As far as Bill Perkins is concerned, the issue of eminent domain has got legs.
“It’s really a corruption of our notion of democracy,” said Perkins, a Democratic state senator who represents Harlem. He was speaking Saturday at a Pentecostal church on 125th Street. The room was one-third filled by people who are concerned about the issue and active in fighting its application around the city: at the Atlantic Yards project in Brooklyn, in Willets Point in Queens and just down the road in Manhattanville, where Columbia wants to build a new campus.
Perkins was prompted to action two weeks ago, when an appellate court ruled that the Empire State Development Corporation acted improperly by declaring parts of Manhattanville blighted ahead of condemnation for Columbia’s campus. Columbia first asked ESDC to look into eminent domain in 2004.
Perkins on Saturday reiterated his call that ESDC not appeal this decision, and called for a moratorium on the use of eminent domain for private development until a commission can be formed and recommend revisions to the eminent domain procedure law.
“This is a very, very important movement,” Perkins said, announcing a formal hearing in Harlem on January 5. “We’re going to be going around the state to develop a case for reform.”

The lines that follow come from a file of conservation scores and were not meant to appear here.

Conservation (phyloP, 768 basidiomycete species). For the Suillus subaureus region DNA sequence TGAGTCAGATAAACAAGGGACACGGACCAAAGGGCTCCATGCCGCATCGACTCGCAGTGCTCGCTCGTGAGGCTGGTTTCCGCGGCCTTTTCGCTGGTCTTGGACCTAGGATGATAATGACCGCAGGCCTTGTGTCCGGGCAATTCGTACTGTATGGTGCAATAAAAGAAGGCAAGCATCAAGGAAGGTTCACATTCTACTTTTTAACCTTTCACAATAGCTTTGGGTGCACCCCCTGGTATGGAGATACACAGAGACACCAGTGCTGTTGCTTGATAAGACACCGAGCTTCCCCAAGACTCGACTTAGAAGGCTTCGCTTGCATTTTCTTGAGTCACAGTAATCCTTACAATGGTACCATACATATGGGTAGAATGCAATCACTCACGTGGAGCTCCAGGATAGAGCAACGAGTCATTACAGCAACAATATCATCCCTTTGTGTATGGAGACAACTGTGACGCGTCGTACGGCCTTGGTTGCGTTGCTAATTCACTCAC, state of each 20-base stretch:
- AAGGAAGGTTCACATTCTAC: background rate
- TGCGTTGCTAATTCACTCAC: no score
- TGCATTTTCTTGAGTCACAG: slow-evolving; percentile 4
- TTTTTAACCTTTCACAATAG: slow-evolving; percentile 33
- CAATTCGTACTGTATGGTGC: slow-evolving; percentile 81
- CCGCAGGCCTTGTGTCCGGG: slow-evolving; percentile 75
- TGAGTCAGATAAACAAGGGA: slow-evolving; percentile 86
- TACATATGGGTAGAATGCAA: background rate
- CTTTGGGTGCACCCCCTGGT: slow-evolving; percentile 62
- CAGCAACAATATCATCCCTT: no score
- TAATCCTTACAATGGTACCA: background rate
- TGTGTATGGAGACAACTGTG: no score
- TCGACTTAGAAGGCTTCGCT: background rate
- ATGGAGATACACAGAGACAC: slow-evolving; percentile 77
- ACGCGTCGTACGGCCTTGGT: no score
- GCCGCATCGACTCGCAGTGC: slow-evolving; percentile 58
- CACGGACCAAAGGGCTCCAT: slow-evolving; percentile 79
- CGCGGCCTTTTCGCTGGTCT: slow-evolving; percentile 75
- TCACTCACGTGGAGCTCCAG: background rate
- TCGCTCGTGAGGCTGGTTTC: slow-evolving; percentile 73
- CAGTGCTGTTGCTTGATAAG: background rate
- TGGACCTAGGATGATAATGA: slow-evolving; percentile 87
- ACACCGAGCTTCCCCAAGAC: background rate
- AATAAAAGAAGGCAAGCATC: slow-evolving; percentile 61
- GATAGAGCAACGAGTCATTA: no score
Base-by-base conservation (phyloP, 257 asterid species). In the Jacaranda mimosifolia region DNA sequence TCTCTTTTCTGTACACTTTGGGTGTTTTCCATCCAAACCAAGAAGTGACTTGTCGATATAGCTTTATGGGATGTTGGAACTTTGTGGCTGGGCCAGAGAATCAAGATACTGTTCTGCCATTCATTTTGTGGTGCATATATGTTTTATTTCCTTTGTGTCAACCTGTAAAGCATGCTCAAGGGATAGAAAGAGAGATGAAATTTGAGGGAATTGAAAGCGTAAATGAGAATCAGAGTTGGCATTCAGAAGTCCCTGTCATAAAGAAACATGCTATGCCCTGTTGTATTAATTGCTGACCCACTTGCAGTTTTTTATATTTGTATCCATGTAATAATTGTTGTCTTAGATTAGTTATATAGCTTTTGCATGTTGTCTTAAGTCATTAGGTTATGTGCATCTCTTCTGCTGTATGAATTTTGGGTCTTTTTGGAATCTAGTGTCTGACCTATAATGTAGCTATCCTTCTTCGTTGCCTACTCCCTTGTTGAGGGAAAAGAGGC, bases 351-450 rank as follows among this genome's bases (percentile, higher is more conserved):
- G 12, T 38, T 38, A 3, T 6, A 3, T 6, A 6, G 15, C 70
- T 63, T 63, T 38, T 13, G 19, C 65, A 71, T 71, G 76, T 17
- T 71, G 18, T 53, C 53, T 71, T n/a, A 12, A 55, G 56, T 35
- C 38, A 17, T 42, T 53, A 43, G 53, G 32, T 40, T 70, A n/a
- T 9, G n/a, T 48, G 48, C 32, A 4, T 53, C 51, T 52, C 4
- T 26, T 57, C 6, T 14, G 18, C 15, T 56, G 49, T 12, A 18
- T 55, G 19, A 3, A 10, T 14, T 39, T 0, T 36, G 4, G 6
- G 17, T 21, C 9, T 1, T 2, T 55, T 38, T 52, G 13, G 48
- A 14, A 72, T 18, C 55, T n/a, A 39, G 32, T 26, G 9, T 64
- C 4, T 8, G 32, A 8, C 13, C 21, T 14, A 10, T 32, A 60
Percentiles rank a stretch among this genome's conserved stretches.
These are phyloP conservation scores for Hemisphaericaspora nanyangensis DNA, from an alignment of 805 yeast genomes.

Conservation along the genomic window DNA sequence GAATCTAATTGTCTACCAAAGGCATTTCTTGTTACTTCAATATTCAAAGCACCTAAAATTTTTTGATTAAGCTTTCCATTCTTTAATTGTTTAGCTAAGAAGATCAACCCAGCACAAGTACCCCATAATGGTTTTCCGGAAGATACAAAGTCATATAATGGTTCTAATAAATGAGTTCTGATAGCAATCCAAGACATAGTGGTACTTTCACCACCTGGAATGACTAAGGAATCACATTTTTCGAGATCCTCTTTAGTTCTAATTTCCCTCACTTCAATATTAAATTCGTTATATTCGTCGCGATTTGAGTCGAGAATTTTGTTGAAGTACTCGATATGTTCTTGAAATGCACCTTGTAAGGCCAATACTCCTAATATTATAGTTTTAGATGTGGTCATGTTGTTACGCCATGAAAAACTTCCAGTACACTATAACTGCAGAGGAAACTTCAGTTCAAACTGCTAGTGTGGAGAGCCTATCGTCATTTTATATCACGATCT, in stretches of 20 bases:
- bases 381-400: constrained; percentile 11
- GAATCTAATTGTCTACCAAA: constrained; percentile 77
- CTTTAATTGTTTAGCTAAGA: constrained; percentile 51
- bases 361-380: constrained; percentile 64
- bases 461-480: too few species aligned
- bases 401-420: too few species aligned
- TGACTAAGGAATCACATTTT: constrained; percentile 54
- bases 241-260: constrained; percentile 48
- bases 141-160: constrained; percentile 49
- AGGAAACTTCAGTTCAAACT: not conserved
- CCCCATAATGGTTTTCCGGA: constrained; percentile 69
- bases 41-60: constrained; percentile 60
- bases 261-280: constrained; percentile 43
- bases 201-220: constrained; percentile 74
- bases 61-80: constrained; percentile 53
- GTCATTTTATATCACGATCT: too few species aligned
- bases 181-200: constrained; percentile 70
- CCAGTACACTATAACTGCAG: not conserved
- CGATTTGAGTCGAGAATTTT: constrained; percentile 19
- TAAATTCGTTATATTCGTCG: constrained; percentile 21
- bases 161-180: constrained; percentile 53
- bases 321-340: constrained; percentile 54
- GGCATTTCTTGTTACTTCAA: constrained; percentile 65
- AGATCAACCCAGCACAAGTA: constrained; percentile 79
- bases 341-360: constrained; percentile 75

He said the current law is a “corruption of our democracy.” He’s also said it’s like “a gun to the community’s head.”
The cause is related to Perkins’ last legislative accomplishment: stricter oversight of public authorities (many of which have and use eminent domain powers). He said there was no partner in the Assembly, but Richard Brodsky has in the past called for an eminent domain commission and other reforms. None have passed.
The event featured a panel who spoke about various fronts in eminent domain–attorney Norman Siegel, Daniel Goldstein of DDDB, Amy Lavine of Albany Law School–who spoke about their hopes for the Columbia case and about stopping the sale of bonds for the Atlantic Yards.
Later, at a separate event down the road, I and a few other reporters asked David Paterson about Perkins’ call for him not to appeal the court decision, which he dismissed.
“We thought that the process was in compliance with land use principles and did not violate eminent domain,” Paterson said. “When I was a state senator in 2005 and I saw the original plan, I was virulently opposed to it, but we though that ESDC and Columbia University had adjusted that plan to be in compliance with the law. This whole idea of telling people not to appeal is, if ESDC had won the appellate division, the other side would have gone to the Court of Appeals, people told me not to appeal the lieutenant governor appointment after the Court of Appeals, remember, ruled against it unanimously and if I had listened to them, we would not have a lieutenant governor right now, would we?”